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Screen plays: The Poly Studio P21 offers more room for your Zoom

The first monitor designed from the ground up for video chat, the P21 focuses on making you look and sound great.
Written by Ross Rubin, Contributor on
poly-studio-p21-copy.jpg
Poly

This is the first article in a three-part series on products that take monitors in new directions. You can read the second article here and the third article here.

The pandemic had most tech device makers scrambling, frantic to prove their products were somehow responsive to the dramatic changes in work routines. 

The attempts were mostly spin. 

Products like laptops and smartphones, which require years of lead time, could not respond to COVID-19 during the pandemic's height. And some features, such as souped-up webcams or microbial coatings, would have moved forward regardless.

In contrast, the Poly Studio P21 looks like one of the first products to anticipate the new world of remote work, answering the question: "What if the monitor were reinvented for the age of ubiquitous video chat?" It's a mashup of a second monitor, a soundbar, and a vanity mirror.

The P21 connects via DisplayLink, a USB-based video option that requires the installation of a driver on Macs and PCs; it has been built into Chromebooks for years and works well for extending Chrome's desktop. DisplayLink had been particularly popular in portable monitors before the uptake of supporting DisplayPort over USB-C. However, the 21" P21 is not a portable monitor. 


Also: The best large monitors in 2021


The P21 has a tilting base, requires a sizable power brick, and includes two USB-A ports on its underside, which are difficult to access without turning the device on its side or laying it flat. And while the charging base includes a Qi charging pad, the product's use of DisplayLink means that it can't be used by smartphones -- at least, not without a pricey DisplayLink dock. Even though DisplayLink drivers are in development for Android, the P21 is not a great match because it's not a touch display.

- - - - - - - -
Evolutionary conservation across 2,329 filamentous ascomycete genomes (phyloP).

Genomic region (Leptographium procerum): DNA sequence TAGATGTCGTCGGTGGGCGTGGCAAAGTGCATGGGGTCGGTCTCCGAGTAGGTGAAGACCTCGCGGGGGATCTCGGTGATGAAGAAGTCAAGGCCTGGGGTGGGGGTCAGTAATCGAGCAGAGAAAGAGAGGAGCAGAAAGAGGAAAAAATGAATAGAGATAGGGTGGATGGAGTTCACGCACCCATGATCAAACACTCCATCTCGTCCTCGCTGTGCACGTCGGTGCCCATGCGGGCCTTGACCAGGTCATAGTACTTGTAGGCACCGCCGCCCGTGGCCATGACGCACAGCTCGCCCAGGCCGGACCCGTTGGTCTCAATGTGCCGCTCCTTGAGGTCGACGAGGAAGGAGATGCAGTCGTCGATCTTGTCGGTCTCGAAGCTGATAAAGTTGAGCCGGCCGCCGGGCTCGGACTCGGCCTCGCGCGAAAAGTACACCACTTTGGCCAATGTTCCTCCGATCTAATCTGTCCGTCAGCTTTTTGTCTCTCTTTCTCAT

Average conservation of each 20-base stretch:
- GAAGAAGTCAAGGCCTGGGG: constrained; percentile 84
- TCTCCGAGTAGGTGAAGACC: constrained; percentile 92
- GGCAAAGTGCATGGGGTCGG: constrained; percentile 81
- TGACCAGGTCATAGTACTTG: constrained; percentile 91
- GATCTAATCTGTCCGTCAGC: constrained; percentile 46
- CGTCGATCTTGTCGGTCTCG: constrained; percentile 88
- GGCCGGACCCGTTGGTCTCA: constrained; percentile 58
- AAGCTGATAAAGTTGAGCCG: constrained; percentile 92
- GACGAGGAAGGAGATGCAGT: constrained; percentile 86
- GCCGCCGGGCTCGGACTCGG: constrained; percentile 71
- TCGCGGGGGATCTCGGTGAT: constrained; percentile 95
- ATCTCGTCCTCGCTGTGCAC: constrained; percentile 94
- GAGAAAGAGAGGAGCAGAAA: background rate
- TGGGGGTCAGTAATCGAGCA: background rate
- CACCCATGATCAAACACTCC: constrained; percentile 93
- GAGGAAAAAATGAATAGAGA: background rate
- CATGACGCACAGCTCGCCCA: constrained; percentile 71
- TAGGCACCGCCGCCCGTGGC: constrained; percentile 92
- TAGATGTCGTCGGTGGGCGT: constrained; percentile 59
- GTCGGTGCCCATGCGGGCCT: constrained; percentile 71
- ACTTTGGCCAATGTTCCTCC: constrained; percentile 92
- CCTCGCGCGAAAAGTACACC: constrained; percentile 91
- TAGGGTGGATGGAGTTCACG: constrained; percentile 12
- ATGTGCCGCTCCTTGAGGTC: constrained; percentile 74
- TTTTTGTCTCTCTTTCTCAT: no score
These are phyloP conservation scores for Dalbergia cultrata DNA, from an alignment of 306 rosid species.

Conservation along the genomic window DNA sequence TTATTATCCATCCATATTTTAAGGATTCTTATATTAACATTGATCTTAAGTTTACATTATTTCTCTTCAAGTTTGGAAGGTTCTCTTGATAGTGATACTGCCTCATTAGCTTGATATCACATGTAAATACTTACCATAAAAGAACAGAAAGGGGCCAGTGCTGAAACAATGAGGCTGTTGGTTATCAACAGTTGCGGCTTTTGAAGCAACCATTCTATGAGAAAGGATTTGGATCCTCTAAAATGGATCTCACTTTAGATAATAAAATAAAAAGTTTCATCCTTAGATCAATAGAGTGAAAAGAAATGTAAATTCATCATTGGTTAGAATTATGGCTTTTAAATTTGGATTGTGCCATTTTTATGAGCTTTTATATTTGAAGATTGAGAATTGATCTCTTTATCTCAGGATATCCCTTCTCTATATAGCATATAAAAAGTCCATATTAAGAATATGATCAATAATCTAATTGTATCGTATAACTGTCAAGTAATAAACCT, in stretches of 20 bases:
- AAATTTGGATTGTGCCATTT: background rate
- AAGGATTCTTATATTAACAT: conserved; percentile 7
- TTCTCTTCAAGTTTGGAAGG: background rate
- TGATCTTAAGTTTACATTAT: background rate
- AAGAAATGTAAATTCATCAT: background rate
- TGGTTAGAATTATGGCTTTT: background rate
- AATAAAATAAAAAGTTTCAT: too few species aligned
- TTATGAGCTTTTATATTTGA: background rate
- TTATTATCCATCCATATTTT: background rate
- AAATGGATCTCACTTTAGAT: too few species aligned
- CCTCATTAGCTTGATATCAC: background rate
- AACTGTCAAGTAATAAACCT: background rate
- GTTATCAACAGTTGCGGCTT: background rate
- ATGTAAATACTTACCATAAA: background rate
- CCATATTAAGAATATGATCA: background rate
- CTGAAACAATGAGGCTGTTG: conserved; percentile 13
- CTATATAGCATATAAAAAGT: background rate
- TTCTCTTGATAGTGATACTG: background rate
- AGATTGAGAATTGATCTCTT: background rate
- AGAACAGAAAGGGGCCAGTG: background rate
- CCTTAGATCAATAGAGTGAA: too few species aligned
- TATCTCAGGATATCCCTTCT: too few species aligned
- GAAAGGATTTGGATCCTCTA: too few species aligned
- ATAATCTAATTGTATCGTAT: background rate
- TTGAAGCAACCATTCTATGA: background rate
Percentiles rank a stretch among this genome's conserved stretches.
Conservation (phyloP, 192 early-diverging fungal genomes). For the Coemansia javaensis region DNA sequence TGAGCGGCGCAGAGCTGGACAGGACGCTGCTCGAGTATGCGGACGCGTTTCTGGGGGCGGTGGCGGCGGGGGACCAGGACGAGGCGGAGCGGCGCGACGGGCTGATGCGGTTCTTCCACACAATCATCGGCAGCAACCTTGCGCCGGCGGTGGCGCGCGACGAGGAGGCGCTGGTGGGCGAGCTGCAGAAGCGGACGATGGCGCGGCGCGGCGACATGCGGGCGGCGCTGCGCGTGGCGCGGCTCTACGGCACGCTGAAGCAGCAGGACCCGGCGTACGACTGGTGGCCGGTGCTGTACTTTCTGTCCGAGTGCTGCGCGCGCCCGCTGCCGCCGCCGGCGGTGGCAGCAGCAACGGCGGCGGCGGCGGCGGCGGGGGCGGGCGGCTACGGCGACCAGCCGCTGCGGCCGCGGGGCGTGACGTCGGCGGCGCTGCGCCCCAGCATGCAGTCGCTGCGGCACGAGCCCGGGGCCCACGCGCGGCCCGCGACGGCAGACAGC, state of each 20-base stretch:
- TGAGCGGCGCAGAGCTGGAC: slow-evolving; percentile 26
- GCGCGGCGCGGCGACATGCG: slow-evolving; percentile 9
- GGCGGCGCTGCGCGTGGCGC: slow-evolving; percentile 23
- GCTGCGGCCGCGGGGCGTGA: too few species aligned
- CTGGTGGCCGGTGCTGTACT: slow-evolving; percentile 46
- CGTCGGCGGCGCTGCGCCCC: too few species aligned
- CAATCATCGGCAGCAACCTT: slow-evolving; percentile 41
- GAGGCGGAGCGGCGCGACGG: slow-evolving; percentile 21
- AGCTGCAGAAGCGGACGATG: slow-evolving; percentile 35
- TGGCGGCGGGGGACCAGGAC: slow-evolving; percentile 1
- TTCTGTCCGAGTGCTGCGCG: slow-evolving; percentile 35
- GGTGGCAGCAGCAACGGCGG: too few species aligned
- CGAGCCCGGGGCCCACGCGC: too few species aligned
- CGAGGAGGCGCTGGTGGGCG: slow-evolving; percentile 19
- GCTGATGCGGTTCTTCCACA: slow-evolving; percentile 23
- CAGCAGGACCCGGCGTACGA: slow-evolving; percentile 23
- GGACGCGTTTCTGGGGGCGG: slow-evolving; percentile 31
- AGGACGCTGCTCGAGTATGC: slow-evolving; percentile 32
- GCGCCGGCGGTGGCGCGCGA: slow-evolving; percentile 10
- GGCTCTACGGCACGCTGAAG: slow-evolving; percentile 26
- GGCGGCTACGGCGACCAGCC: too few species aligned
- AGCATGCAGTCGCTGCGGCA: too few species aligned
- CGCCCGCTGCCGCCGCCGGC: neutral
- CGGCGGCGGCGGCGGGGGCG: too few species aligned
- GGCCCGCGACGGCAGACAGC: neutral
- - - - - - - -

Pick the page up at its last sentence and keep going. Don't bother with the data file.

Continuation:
But Poly's software enables varied video-chat amenities, including being able to change the color balance of the P21's camera and setting the brightness of its front-facing sidelights. Its speakers also sound great -- particularly compared to most laptops -- and front-mounted mute and volume controls (not compatible with all video chat options) adjust a light above the speakers to indicate when the volume is moving up and down. The device is also compatible with Poly Lens, the company's device management and insights platform for IT pros.


Also: For laptops, multiple options for multiple screens


The P21 includes a physical slide switch to block access to its camera but, like many DisplayLink monitors before it, does not have an on/off switch. Of course, when you're not engaged in a video chat, the P21 provides all the benefits of a secondary display. It will dutifully blank the display if you turn off its host device or put it in sleep mode.

If you work in an area where the lighting is less than ideal, the P21 provides an integrated alternative to upgrading your microphone, camera, and lighting -- without having to plug in all those video chat-augmenting accessories.

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